N HONG KONG, there is only one publisher that prints the hymnal for the whole diocese and that publisher is the Sacred Music Commission. The members in Sacred Music Commission are appointed by the diocese and they work under the guidance of the local bishop.
The hymns are edited, translated, arranged and reviewed carefully by the commission. That’s why we don’t really experience the problem of non-approved hymns at home. Owing to this reality, it is not easy to comprehend the 2012 statement that approval of substitute songs is “impossible.”
In the General Instruction of the Roman Missal (GIRM), four options are given for the Propers in the dioceses of the United States of America:
(1) The antiphon from the Missal or the Roman Gradual (Graduale Romanum);|
(2) The antiphon from the Simple Gradual (Graduale Simplex);|
(3) A chant from another collection of Psalms and antiphons approved by the Conference of bishops;|
(4) Another liturgical chant that is suited to the sacred action, the day, or the time of years approved by the Conference of bishops.
According to the GIRM no. 48, these are the four options. But are they really just some options? Or are they preferences? If they are just four options, that will mean they are all equal and we are free to pick any one of the four. However, in the light of our Sacred Tradition, I would like to suggest that they are really preferences instead of options.
OVER THE PAST CENTURY, Popes and Council Fathers have written over and over again in documents that the main place or “pride of place” should be given to Gregorian Chant. According to that logic, the “four options” in the GIRM turn into the “four preferences” of the Church. The antiphons from the Roman Gradual are the first preference and most of these antiphons are from the Liber Usualis. They are the “real” Gregorian Chant. The second preference is the antiphons from the Simple Gradual and these are seasonal simplified chant. The third preference would be other collections of Psalms and antiphons which will include the English Propers composed by American musicians. And the final preference is other liturgical songs approved by the Conference of bishops, which may include some of the hymns in the hymnals.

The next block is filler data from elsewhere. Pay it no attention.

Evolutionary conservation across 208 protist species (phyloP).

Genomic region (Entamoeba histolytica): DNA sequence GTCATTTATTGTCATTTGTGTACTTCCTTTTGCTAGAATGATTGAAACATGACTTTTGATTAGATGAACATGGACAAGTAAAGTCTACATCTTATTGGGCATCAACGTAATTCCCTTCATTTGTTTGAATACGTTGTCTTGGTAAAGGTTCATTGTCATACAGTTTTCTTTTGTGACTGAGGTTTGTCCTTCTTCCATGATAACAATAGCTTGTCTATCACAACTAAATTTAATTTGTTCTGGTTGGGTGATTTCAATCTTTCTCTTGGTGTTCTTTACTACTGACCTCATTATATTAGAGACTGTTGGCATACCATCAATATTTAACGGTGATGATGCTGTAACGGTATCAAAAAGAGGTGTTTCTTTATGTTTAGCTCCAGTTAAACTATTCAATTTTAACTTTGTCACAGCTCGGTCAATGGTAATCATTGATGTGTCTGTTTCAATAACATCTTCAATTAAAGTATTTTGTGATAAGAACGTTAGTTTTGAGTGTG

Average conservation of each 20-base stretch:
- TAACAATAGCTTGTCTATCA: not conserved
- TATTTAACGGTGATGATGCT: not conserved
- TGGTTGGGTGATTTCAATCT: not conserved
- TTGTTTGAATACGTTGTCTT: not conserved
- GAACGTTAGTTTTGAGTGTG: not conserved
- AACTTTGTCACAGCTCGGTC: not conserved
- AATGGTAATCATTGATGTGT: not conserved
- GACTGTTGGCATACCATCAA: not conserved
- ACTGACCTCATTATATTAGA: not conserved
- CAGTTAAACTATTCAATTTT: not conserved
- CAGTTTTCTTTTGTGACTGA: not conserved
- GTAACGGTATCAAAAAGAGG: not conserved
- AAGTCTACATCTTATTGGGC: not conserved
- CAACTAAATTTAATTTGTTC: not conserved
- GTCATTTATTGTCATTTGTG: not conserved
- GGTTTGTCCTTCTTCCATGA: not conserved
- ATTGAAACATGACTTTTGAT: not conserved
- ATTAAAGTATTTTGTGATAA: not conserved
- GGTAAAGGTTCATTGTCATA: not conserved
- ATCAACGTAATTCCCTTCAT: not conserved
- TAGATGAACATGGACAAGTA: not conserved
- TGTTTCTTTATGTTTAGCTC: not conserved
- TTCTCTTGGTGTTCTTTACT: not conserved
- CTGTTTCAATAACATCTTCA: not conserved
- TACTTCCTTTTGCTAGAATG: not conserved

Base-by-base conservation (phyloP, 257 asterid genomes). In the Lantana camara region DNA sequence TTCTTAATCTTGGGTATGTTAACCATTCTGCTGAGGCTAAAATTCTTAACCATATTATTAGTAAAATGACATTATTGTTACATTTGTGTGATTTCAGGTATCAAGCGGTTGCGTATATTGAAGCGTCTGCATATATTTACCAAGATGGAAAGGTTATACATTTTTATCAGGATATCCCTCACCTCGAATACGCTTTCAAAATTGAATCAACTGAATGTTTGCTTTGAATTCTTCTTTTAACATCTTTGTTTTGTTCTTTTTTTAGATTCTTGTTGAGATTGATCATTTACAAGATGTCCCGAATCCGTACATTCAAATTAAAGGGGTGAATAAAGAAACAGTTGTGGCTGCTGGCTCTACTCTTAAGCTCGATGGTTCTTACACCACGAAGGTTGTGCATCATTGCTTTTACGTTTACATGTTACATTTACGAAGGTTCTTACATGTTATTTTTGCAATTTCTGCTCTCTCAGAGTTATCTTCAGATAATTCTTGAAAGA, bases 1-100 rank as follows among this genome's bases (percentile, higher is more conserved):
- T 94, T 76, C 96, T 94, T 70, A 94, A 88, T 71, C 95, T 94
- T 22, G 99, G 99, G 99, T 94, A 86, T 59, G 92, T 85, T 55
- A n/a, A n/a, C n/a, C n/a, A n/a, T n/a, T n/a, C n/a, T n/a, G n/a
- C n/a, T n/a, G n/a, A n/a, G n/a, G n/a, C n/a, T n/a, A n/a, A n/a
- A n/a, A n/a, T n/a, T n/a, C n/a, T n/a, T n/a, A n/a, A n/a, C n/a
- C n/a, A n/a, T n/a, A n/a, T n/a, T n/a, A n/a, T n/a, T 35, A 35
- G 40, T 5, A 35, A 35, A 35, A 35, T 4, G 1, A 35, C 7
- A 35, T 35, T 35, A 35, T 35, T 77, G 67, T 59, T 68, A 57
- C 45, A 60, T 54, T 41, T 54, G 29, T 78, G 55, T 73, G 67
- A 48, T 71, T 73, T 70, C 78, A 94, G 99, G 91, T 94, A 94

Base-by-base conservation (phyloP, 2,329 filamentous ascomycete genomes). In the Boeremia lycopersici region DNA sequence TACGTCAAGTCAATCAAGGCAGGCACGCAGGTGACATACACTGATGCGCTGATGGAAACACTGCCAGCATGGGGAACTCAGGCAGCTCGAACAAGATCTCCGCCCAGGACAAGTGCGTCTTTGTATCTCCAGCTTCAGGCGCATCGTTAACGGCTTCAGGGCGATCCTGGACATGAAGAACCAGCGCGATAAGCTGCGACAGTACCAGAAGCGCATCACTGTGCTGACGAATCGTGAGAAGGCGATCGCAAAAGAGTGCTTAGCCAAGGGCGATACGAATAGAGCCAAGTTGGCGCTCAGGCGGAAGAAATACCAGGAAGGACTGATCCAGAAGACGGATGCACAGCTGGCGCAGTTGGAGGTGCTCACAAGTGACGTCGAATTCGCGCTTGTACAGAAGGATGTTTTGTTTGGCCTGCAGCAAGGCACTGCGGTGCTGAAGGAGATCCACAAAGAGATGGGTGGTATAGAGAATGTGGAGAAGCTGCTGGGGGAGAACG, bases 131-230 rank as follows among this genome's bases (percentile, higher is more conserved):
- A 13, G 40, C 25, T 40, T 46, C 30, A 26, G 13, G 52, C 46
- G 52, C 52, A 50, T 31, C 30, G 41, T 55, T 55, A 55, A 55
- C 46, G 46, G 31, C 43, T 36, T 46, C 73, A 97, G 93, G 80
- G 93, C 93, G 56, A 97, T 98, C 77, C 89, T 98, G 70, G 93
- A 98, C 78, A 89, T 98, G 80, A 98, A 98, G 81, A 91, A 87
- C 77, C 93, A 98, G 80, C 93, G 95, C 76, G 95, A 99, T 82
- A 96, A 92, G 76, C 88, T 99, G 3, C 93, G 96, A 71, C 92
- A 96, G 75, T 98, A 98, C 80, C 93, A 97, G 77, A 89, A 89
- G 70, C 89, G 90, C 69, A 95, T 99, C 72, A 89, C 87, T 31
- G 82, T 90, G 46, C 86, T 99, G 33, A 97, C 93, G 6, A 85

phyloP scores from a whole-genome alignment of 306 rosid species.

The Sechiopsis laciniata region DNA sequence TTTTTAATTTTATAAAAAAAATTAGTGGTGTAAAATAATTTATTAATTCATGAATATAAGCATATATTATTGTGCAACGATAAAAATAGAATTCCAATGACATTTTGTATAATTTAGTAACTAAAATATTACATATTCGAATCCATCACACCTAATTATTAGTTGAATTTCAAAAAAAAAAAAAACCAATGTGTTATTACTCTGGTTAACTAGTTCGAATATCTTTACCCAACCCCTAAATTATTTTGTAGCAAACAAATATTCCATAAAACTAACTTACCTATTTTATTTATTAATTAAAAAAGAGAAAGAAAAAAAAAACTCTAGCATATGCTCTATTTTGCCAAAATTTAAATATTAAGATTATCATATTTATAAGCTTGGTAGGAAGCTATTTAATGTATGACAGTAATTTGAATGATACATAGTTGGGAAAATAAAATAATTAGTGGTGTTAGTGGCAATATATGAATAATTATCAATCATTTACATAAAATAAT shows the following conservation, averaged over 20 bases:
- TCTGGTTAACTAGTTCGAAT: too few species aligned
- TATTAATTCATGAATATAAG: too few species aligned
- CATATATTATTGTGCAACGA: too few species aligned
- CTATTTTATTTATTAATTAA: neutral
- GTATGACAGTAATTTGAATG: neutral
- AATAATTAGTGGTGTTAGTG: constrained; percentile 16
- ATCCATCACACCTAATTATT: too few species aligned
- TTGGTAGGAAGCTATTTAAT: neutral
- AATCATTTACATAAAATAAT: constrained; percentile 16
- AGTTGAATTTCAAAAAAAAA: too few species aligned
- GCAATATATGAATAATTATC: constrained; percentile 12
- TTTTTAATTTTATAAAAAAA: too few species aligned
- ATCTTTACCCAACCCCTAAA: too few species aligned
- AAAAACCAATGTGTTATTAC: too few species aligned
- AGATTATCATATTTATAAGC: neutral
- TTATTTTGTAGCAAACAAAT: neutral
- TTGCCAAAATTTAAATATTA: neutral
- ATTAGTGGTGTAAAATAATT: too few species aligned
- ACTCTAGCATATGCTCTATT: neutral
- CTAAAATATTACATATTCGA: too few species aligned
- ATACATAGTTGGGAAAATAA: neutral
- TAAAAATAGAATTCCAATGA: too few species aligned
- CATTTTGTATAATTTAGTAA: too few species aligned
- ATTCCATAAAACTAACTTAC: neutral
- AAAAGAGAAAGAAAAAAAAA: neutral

I don’t know if you would agree with me on this, but working as a parish music director, I also view the “four preferences” as four levels of difficulties of application. The fourth preference is always the easiest because the hymns are usually in English and they encourage the external participation of the congregation. The third preference is a little bit harder to apply because the external participation of the congregation might not happen … but at least they can understand the English antiphons. The second preference is more difficult than the third because the language is now in Latin. And of course, the first preference is hardest because the melodies are much more complicated than the simple Latin chant.
In my parish, I always chant the Propers with my two scholae. The Propers are just as important as the Collect, the Prayer over the Offerings, and the Post-Communion Prayer. In fact, these prayers and the Propers of the day are on the same page in the Missal. At the beginning of the Mass, we usually sing a congregational hymn and the Introit is chanted as the priest process in. The offertory antiphon and communion antiphon are chanted before we sing other hymns or motets. And I always provide the translation of the antiphons for the congregation so that they can participate internally.
Are you considering having all the Propers sung at your parish? If yes, my suggestion would be not to replace hymns with the Propers, but do both! And always make sure the congregation can understand the text.
This article is part of a series:
Part 1 • Richard Clark
Part 2 • Veronica Brandt
Part 3 • Andrew Leung
Part 4 • Dr. Lucas Tappan
Part 5 • Andrew Motyka
Part 6 • Cynthia Ostrowski
Part 7 • Aurelio Porfiri